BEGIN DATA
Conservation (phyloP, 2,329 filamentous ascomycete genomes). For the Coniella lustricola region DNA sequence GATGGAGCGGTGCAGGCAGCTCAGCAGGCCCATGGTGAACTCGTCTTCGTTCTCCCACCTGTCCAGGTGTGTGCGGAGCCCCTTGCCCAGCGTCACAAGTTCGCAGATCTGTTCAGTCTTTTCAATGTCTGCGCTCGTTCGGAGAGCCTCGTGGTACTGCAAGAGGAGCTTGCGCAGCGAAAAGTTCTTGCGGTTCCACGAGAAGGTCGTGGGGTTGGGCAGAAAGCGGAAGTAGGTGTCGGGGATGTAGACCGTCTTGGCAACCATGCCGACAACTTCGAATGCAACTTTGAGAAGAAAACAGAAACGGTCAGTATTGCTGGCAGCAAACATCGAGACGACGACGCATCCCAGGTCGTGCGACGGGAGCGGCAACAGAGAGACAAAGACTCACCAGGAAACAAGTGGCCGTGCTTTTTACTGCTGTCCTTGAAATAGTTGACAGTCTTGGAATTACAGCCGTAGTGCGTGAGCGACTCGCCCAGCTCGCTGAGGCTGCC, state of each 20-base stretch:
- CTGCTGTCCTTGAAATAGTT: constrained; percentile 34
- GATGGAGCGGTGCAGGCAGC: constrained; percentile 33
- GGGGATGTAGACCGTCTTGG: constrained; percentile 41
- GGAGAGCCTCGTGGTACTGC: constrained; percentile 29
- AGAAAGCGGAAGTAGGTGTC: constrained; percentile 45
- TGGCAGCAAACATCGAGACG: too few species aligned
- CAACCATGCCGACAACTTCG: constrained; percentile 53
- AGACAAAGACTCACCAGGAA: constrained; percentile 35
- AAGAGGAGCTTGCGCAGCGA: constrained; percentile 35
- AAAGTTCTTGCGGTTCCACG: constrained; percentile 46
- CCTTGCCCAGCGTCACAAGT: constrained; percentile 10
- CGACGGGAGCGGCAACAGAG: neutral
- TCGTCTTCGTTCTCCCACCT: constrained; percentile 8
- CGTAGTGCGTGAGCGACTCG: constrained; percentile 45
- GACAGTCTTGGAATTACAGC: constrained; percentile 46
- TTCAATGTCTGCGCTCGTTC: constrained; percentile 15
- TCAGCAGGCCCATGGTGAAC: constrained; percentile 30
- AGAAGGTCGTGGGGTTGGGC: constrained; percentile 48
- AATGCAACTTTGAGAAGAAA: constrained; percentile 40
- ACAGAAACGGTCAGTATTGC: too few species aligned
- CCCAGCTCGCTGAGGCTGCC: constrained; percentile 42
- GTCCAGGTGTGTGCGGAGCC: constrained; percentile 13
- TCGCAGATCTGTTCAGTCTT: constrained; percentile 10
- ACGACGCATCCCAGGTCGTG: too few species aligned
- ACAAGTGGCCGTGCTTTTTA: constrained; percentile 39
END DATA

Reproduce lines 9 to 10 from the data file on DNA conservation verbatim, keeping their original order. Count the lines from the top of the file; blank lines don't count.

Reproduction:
- AGACAAAGACTCACCAGGAA: constrained; percentile 35
- AAGAGGAGCTTGCGCAGCGA: constrained; percentile 35